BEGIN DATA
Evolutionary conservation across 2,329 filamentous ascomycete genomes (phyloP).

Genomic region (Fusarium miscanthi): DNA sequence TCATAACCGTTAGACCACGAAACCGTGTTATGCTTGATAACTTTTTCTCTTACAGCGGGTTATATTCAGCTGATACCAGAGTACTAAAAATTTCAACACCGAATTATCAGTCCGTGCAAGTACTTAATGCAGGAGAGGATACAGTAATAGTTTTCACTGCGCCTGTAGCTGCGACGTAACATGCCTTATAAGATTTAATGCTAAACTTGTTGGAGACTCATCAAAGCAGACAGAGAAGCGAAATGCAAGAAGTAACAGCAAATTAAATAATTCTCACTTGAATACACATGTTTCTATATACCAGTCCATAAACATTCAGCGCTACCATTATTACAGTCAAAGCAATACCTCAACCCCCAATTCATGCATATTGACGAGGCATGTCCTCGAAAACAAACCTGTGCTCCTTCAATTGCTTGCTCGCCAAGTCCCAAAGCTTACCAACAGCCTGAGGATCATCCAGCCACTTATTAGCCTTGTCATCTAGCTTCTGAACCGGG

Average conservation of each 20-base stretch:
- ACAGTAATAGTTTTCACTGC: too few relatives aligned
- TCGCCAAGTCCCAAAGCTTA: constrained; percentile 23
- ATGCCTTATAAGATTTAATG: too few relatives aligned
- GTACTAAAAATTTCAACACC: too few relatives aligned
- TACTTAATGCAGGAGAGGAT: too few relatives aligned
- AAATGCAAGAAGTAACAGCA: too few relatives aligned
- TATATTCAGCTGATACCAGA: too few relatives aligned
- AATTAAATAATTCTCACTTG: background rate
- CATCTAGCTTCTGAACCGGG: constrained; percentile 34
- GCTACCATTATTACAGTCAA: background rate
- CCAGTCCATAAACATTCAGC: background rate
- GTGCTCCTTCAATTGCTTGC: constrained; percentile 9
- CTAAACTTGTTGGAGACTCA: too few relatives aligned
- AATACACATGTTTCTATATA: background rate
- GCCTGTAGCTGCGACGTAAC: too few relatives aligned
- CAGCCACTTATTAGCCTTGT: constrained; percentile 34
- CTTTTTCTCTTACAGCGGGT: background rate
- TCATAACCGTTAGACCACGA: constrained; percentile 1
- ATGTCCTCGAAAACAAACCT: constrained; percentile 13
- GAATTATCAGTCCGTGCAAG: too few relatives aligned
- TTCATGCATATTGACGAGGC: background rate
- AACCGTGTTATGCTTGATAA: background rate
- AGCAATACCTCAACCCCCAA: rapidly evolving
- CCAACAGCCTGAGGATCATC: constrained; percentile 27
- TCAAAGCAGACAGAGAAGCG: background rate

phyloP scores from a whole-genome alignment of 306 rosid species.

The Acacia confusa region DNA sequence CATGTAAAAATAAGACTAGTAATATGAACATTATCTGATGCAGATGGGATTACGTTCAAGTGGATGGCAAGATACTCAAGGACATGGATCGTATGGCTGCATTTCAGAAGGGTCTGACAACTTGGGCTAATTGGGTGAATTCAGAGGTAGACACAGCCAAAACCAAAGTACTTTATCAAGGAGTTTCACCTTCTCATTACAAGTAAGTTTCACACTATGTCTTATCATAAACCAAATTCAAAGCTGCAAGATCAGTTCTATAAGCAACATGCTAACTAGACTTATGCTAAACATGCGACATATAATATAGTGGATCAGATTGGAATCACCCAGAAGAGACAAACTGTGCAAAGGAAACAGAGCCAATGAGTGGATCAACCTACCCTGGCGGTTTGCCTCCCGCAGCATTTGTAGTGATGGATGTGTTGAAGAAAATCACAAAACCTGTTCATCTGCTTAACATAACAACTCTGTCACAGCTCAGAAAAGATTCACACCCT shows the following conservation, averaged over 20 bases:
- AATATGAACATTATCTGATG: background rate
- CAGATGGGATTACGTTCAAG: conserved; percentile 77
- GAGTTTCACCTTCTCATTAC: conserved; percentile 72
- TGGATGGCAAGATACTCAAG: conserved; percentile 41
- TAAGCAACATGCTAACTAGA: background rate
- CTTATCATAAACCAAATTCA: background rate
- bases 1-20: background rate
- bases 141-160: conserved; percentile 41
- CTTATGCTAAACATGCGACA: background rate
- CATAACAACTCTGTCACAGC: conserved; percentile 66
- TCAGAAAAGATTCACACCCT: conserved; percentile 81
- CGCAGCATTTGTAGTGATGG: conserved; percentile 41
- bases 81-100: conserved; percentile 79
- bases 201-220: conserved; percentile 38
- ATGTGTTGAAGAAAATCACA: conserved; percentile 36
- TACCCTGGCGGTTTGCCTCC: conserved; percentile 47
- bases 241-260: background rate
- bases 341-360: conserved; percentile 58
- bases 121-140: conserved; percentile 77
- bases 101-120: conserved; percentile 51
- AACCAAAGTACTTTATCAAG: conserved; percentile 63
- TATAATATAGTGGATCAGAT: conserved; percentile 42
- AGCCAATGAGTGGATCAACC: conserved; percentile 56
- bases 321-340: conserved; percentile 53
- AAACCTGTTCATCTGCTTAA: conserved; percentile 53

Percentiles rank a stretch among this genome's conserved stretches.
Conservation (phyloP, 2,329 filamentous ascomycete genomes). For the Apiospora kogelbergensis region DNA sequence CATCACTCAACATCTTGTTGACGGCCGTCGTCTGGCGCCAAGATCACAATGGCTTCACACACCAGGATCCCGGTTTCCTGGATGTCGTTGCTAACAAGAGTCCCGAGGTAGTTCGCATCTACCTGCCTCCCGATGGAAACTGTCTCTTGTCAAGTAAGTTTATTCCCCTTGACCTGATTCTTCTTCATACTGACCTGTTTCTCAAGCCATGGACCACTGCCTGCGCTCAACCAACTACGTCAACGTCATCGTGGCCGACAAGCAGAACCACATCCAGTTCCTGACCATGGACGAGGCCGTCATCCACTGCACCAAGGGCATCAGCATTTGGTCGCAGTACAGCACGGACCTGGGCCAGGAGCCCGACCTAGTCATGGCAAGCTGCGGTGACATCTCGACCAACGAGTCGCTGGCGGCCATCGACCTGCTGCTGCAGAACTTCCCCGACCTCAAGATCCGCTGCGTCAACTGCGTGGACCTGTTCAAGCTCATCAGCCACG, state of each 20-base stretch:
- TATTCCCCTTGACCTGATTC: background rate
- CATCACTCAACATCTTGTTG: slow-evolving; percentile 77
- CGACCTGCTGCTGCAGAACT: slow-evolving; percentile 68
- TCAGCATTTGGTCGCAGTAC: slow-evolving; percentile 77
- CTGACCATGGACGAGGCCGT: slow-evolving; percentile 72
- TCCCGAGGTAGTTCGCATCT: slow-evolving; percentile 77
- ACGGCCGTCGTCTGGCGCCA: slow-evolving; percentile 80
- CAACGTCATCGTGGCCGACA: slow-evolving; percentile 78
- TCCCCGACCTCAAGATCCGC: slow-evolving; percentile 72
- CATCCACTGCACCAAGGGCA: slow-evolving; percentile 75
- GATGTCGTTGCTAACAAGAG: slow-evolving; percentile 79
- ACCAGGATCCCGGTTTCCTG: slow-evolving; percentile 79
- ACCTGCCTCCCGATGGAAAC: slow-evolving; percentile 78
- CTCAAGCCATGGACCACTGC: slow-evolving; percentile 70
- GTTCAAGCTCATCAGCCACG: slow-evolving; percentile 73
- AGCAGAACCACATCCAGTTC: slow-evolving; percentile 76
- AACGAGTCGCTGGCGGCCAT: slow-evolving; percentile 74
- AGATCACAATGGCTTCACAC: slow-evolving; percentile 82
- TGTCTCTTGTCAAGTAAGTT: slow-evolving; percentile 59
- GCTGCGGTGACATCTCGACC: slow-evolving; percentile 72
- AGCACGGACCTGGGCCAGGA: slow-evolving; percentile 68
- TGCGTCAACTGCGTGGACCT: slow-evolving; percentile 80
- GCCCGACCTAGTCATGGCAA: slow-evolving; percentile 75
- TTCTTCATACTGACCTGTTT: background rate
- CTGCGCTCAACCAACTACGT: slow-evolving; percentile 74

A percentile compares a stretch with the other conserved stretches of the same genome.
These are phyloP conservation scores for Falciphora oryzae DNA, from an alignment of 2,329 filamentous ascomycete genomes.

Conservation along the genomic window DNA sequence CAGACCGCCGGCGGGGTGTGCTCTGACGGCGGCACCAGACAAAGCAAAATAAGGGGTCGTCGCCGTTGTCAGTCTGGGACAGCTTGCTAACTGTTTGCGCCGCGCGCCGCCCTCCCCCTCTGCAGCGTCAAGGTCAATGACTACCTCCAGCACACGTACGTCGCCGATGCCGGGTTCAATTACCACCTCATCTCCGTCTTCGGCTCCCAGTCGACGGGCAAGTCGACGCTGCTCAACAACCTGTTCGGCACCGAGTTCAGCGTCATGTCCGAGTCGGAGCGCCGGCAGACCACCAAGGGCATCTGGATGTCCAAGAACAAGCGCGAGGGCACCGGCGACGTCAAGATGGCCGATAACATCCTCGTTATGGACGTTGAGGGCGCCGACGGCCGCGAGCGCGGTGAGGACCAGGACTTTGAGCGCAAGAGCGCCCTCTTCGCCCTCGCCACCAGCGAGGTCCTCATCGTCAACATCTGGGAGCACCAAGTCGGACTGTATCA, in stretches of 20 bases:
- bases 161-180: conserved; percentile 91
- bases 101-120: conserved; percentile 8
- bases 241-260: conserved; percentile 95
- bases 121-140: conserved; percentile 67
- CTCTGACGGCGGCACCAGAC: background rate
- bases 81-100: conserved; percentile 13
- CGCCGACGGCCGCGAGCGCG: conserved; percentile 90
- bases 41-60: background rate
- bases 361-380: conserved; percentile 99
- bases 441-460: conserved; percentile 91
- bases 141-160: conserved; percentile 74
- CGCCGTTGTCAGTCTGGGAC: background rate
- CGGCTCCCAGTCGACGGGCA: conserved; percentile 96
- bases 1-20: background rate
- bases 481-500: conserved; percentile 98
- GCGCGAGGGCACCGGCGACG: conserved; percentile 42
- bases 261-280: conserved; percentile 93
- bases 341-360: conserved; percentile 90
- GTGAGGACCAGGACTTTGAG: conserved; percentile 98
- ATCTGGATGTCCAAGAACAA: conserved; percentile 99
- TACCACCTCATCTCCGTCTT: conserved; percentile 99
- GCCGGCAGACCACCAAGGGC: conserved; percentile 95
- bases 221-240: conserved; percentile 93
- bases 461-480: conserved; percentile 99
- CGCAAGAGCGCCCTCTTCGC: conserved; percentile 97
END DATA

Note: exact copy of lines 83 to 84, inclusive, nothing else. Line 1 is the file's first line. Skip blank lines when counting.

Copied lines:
A percentile compares a stretch with the other conserved stretches of the same genome.
These are phyloP conservation scores for Falciphora oryzae DNA, from an alignment of 2,329 filamentous ascomycete genomes.